snow plows on pickup trucks

Last week (March 13 and 14) 29 inches of snow fell in 24 hours, more in certain locations, elevations, and hollows.



When that much snow falls so fast, and it’s wet, heavy snow, plow operators are faced with the challenge of keeping local roads and driveways open while managing to find somewhere for all that snow to go.

Dave Millard of Native Stone in Warren said that storms like The Valley experienced last week on March 14 and 15 create conditions where plow operators have to be careful with their equipment. He said pushing wet heavy snow uphill is hard on the trucks.

“You have to fight with the trucks when you’re pushing snow and have to be careful of the truck or the next thing you know, the truck is stuck and then you’ll get behind even more,” Millard said.

He said when the snow banks approach 50 inches due to back-to-back storms, it becomes a challenge as to where the snow goes.

“All that snow has to go somewhere. And then the snow banks freeze,” Millard pointed out.

Millard relies on several contractors with loaders to help push back the snow banks when roads and driveways become narrow. He also has a loader.

He points to the balance that plow people have to strike between using their equipment to the maximum of its ability and making sure not to break it. During last week’s storm, one of his trucks went into a ditch on its side, leaving him to spend 40 hours in a plow truck trying to keep people plowed.

Freeze snow cycles, snowbank freeze. 50 inches back-to-back, in 8 inches you’re asking where all that snow will go.

He said this year he’d lost front end ball joints, (blowing them up in this last storm) and had previously had his sander break.

“What we’re doing is brutal on the equipment. Don’t ever buy a used plow truck or plow or sander!” he said.


Native Stone has some 115 accounts, handled by two plow trucks which is manageable, Millard said, until something happens to one of the trucks. His drivers have print outs of their accounts and routes and check them off as they complete them.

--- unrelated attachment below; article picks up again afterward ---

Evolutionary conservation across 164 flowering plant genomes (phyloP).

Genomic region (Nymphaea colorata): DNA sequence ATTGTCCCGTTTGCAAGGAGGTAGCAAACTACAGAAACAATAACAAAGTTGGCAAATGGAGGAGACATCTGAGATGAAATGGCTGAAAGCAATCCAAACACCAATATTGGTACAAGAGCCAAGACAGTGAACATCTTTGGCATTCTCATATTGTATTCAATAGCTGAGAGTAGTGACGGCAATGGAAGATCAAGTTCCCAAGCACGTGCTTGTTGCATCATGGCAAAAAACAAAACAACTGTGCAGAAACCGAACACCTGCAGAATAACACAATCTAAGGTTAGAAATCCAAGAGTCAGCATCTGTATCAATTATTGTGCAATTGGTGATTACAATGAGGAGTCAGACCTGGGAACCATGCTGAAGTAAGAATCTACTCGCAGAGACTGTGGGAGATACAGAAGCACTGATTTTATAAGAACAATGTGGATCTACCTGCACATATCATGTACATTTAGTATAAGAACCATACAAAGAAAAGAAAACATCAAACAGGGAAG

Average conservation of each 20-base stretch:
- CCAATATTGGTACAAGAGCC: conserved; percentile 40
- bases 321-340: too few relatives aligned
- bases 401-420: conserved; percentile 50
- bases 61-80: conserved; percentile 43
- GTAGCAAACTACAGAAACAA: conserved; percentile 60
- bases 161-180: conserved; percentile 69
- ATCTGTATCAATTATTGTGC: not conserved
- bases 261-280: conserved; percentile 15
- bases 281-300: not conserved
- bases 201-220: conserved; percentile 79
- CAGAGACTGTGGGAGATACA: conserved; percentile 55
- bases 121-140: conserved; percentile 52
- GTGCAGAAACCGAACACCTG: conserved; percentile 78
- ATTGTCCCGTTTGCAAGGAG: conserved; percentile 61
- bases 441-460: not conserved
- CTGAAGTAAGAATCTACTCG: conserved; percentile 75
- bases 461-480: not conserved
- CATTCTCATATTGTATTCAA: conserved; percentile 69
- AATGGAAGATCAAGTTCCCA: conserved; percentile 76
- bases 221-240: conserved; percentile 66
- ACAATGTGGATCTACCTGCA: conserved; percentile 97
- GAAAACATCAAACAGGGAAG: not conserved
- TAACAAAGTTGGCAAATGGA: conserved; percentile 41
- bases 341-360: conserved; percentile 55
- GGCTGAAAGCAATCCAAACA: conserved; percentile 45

He also noted that in intense storms, like the one last week, plow drivers don’t have time to wait for homeowners to come out, clean off their cars and move them so that the whole driveway can be plowed.

Jason Dunbar, Waitsfield, is a solo plow contractor who works in Warren, Waitsfield and Fayston with 48-50 customers. During this last storm, he spent time contacting customers to let them know he’d be sending a loader.

“Some people said they could still get in and out and didn’t need the loader, but then I remind them about emergency vehicles and it changes their whole perspective. You have to think about worst case scenarios,” he said.

During last week’s storm, Dunbar was flat out while the snow was falling, coming home to sleep for four-hour naps before heading back out. He said that as a sole proprietor, he has to protect his truck.

“I’m not going to slam my truck into tall frozen snow banks. If I break it, I’m screwed and so are my clients. I don’t have a plan B. That’s why I rely on loaders in storms like these,” he said.

He and Millard agreed that the wetness of last week’s snow made snow management difficult.

“If it had been 20 degrees and that snow was fluffy, we’d have had an easier time,” he added.

Ed Read, owner of Mad River Property Management in Waitsfield, plows for 180 clients and has 10 plow trucks on the road during storms. For him, keeping the banks pushed back is a maintenance thing. He has a small loader than can be trailered around to his clients which goes on throughout the season so that in the event of storm like last week’s, there’s room for the snow.

‘The walls get so high that with a normal truck plow, the snow doesn’t get over it any more and when it’s heavy and cement-like, then it turns to concrete as it forms. For us, I tell my drivers to drive up and plow down because it’s easier on the trucks,” Read said.

Read agreed with Millard and Dunbar that it’s tricky to keep the equipment operational while keeping roads and driveways open. He puts snow tires and new plows on all the trucks and yet they’re at various stages of running and repair throughout the winter, he said.

“That’s a lot of torque and that was a really juicy storm. It was wet and underneath it got icy once plowed,” he explained.

“But it’s nice to know that we can still get a big dump like that. In my mind, that’s great!” he added.